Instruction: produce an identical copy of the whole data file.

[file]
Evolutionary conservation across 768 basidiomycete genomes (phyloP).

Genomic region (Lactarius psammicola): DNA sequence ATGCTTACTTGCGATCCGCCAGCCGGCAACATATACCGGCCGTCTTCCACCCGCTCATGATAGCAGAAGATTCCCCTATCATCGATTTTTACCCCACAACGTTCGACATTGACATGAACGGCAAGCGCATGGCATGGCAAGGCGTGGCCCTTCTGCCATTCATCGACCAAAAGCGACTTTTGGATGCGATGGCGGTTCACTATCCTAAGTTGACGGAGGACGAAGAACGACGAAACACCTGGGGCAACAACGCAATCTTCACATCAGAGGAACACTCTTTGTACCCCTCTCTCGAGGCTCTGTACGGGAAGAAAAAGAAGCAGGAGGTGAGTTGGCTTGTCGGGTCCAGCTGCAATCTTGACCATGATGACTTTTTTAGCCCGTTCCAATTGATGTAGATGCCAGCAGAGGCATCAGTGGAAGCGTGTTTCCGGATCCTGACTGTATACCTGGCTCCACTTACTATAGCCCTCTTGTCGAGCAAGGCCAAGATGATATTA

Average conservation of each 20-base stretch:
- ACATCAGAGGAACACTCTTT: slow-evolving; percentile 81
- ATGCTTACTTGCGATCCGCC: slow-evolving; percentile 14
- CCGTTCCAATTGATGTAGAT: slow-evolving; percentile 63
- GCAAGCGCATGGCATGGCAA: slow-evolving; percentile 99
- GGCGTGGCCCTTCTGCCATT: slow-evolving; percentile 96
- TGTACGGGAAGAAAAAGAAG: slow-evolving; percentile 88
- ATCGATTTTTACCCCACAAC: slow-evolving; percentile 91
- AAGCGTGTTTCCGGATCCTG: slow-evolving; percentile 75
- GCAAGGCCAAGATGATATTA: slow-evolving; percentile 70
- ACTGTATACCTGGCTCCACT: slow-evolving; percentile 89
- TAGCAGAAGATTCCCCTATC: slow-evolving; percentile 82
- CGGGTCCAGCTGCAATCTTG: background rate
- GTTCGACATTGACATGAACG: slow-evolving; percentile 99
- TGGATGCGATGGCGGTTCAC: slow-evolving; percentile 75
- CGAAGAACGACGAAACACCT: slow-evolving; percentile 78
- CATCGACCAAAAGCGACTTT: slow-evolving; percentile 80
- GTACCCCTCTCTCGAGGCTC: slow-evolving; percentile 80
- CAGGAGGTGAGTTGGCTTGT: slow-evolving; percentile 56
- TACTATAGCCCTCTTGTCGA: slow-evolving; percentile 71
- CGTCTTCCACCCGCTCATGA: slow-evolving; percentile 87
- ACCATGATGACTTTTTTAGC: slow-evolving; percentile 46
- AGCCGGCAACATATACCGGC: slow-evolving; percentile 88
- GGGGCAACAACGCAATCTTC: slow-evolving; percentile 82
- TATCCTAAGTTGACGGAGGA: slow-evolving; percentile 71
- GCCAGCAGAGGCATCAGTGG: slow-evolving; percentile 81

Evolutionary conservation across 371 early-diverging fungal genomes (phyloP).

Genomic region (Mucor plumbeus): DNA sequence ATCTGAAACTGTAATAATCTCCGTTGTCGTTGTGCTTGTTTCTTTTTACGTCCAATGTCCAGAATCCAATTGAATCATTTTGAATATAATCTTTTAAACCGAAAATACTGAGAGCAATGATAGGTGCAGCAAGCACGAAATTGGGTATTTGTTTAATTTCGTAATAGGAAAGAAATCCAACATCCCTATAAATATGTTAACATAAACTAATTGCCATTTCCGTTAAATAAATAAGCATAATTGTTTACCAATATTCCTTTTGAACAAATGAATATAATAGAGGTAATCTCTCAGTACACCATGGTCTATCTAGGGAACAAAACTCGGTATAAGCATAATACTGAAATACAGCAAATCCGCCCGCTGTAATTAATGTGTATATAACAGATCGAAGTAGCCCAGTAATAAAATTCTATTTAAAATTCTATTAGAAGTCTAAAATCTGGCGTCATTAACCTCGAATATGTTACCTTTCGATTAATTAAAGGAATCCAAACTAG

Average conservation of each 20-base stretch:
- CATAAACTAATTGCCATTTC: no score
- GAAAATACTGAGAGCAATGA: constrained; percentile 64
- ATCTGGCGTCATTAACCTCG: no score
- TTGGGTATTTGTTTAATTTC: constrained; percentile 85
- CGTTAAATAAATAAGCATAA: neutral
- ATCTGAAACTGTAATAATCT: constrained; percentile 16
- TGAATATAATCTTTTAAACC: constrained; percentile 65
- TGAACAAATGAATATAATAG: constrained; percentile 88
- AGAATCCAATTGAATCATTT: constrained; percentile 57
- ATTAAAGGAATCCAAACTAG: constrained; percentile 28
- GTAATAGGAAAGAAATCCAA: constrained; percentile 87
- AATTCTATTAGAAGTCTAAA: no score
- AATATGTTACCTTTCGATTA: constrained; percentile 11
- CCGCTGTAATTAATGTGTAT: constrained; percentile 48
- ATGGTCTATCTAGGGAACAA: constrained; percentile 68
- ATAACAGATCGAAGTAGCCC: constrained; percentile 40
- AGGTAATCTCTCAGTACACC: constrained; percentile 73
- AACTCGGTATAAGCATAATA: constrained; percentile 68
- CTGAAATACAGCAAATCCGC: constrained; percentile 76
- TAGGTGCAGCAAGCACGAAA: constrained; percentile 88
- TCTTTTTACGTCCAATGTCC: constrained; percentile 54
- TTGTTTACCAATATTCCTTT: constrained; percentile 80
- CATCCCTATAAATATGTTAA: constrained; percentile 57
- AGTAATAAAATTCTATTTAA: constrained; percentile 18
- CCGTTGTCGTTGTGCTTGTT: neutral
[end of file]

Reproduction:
Evolutionary conservation across 768 basidiomycete genomes (phyloP).

Genomic region (Lactarius psammicola): DNA sequence ATGCTTACTTGCGATCCGCCAGCCGGCAACATATACCGGCCGTCTTCCACCCGCTCATGATAGCAGAAGATTCCCCTATCATCGATTTTTACCCCACAACGTTCGACATTGACATGAACGGCAAGCGCATGGCATGGCAAGGCGTGGCCCTTCTGCCATTCATCGACCAAAAGCGACTTTTGGATGCGATGGCGGTTCACTATCCTAAGTTGACGGAGGACGAAGAACGACGAAACACCTGGGGCAACAACGCAATCTTCACATCAGAGGAACACTCTTTGTACCCCTCTCTCGAGGCTCTGTACGGGAAGAAAAAGAAGCAGGAGGTGAGTTGGCTTGTCGGGTCCAGCTGCAATCTTGACCATGATGACTTTTTTAGCCCGTTCCAATTGATGTAGATGCCAGCAGAGGCATCAGTGGAAGCGTGTTTCCGGATCCTGACTGTATACCTGGCTCCACTTACTATAGCCCTCTTGTCGAGCAAGGCCAAGATGATATTA

Average conservation of each 20-base stretch:
- ACATCAGAGGAACACTCTTT: slow-evolving; percentile 81
- ATGCTTACTTGCGATCCGCC: slow-evolving; percentile 14
- CCGTTCCAATTGATGTAGAT: slow-evolving; percentile 63
- GCAAGCGCATGGCATGGCAA: slow-evolving; percentile 99
- GGCGTGGCCCTTCTGCCATT: slow-evolving; percentile 96
- TGTACGGGAAGAAAAAGAAG: slow-evolving; percentile 88
- ATCGATTTTTACCCCACAAC: slow-evolving; percentile 91
- AAGCGTGTTTCCGGATCCTG: slow-evolving; percentile 75
- GCAAGGCCAAGATGATATTA: slow-evolving; percentile 70
- ACTGTATACCTGGCTCCACT: slow-evolving; percentile 89
- TAGCAGAAGATTCCCCTATC: slow-evolving; percentile 82
- CGGGTCCAGCTGCAATCTTG: background rate
- GTTCGACATTGACATGAACG: slow-evolving; percentile 99
- TGGATGCGATGGCGGTTCAC: slow-evolving; percentile 75
- CGAAGAACGACGAAACACCT: slow-evolving; percentile 78
- CATCGACCAAAAGCGACTTT: slow-evolving; percentile 80
- GTACCCCTCTCTCGAGGCTC: slow-evolving; percentile 80
- CAGGAGGTGAGTTGGCTTGT: slow-evolving; percentile 56
- TACTATAGCCCTCTTGTCGA: slow-evolving; percentile 71
- CGTCTTCCACCCGCTCATGA: slow-evolving; percentile 87
- ACCATGATGACTTTTTTAGC: slow-evolving; percentile 46
- AGCCGGCAACATATACCGGC: slow-evolving; percentile 88
- GGGGCAACAACGCAATCTTC: slow-evolving; percentile 82
- TATCCTAAGTTGACGGAGGA: slow-evolving; percentile 71
- GCCAGCAGAGGCATCAGTGG: slow-evolving; percentile 81

Evolutionary conservation across 371 early-diverging fungal genomes (phyloP).

Genomic region (Mucor plumbeus): DNA sequence ATCTGAAACTGTAATAATCTCCGTTGTCGTTGTGCTTGTTTCTTTTTACGTCCAATGTCCAGAATCCAATTGAATCATTTTGAATATAATCTTTTAAACCGAAAATACTGAGAGCAATGATAGGTGCAGCAAGCACGAAATTGGGTATTTGTTTAATTTCGTAATAGGAAAGAAATCCAACATCCCTATAAATATGTTAACATAAACTAATTGCCATTTCCGTTAAATAAATAAGCATAATTGTTTACCAATATTCCTTTTGAACAAATGAATATAATAGAGGTAATCTCTCAGTACACCATGGTCTATCTAGGGAACAAAACTCGGTATAAGCATAATACTGAAATACAGCAAATCCGCCCGCTGTAATTAATGTGTATATAACAGATCGAAGTAGCCCAGTAATAAAATTCTATTTAAAATTCTATTAGAAGTCTAAAATCTGGCGTCATTAACCTCGAATATGTTACCTTTCGATTAATTAAAGGAATCCAAACTAG

Average conservation of each 20-base stretch:
- CATAAACTAATTGCCATTTC: no score
- GAAAATACTGAGAGCAATGA: constrained; percentile 64
- ATCTGGCGTCATTAACCTCG: no score
- TTGGGTATTTGTTTAATTTC: constrained; percentile 85
- CGTTAAATAAATAAGCATAA: neutral
- ATCTGAAACTGTAATAATCT: constrained; percentile 16
- TGAATATAATCTTTTAAACC: constrained; percentile 65
- TGAACAAATGAATATAATAG: constrained; percentile 88
- AGAATCCAATTGAATCATTT: constrained; percentile 57
- ATTAAAGGAATCCAAACTAG: constrained; percentile 28
- GTAATAGGAAAGAAATCCAA: constrained; percentile 87
- AATTCTATTAGAAGTCTAAA: no score
- AATATGTTACCTTTCGATTA: constrained; percentile 11
- CCGCTGTAATTAATGTGTAT: constrained; percentile 48
- ATGGTCTATCTAGGGAACAA: constrained; percentile 68
- ATAACAGATCGAAGTAGCCC: constrained; percentile 40
- AGGTAATCTCTCAGTACACC: constrained; percentile 73
- AACTCGGTATAAGCATAATA: constrained; percentile 68
- CTGAAATACAGCAAATCCGC: constrained; percentile 76
- TAGGTGCAGCAAGCACGAAA: constrained; percentile 88
- TCTTTTTACGTCCAATGTCC: constrained; percentile 54
- TTGTTTACCAATATTCCTTT: constrained; percentile 80
- CATCCCTATAAATATGTTAA: constrained; percentile 57
- AGTAATAAAATTCTATTTAA: constrained; percentile 18
- CCGTTGTCGTTGTGCTTGTT: neutral